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RWB Workshop Poem of the Week – Aug 17

August 18, 2016

Red Wheelbarrow Poets
Poem of the Week 8/17/2016

Arthur Russell

Summer Solstice, 1974

On West 36th Street,
in the strange, back apartment
over the wholesale button shop
you took me home to,
and pissed with the bathroom door open,
and returned to bed when we
should have been dressing to go,
the dirty window blurred
the crazy view up the air shaft
to the top of the Empire State Building,
while the radio insisted
that its love was like a ship on the ocean,
and my cheek lay on your thigh.

Blog – http://redwheelbarrowpoets.org (187 followers)
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Twitter – https://twitter.com/RWBPoets (80 followers)

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RWB Workshop Poem of the Week – Aug 10

August 11, 2016

Red Wheelbarrow Poets
Poem of the Week 8/10/2016

Janet Kolstein

Zarafa

In captivity, she sailed down the Nile
far, far away from her home
and across the Mediterranean Sea,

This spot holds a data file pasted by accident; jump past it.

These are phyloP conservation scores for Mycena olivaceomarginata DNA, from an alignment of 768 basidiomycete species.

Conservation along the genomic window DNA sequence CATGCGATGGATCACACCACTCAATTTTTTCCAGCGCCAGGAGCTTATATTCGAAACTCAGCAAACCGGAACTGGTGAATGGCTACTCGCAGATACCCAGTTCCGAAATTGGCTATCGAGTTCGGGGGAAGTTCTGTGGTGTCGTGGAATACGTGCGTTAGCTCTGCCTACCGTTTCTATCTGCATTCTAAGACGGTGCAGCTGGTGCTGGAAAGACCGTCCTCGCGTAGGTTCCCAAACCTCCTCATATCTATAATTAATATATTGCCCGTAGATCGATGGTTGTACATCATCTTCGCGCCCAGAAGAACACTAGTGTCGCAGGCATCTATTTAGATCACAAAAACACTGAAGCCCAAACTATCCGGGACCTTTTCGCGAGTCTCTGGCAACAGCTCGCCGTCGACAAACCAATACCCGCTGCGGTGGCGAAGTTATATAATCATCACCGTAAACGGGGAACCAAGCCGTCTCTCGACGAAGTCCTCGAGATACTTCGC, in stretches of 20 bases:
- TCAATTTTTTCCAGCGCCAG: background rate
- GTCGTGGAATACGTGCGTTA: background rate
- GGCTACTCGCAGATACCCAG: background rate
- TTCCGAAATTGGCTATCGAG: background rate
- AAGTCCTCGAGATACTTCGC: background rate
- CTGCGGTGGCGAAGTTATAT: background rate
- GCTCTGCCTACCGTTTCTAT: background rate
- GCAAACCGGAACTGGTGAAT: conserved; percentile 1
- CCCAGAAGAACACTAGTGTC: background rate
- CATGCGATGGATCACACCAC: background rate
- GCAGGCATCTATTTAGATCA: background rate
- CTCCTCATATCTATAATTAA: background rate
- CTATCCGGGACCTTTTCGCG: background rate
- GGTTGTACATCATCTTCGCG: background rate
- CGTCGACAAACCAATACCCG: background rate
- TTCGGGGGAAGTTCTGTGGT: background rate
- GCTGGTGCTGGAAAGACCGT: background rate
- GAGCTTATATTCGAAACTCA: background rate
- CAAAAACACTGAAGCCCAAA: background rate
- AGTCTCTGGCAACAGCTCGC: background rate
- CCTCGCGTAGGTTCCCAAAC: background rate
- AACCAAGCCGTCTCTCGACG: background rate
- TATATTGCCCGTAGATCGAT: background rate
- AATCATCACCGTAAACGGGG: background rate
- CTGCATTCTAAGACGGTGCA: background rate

Africa behind her, Marseille ahead,
the first giraffe ever seen in France.

A sight of wonder and delight
the moment her hooves touched land,
she walked to Paris to be
another jeune fille
in the king’s menagerie
in the Jardin des Plantes.

A star, an oddity, an obsession,
alone in her sphere,
she would live out her life
in solitude
among the hundreds of thousands
who came to stare
and buy wares with her likeness.

Was there a man, woman, or child
who pitied her plight,
looked into her unguarded gaze and wondered
if giraffes can dream of herds on savannas
and other long necks to nibble
and twine?

(A gift from Muhammed Ali Pasha to King Charles X, Zarafa (“lovely one”) landed in Marseille on October 1826 and inspired “giraffemania” until becoming passe. She died in 1845.)

Blog – http://redwheelbarrowpoets.org (187 followers)
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Twitter – https://twitter.com/RWBPoets (78 followers)

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WCW & National Translation Month – Carmen-Francesca Banciu

August 6, 2016

Wednesday, September 7, 2016, 7 p.m.

Williams Center for the Arts
Cinema 3

Plus the words of William Carlos Williams
and open readings from the floor

Free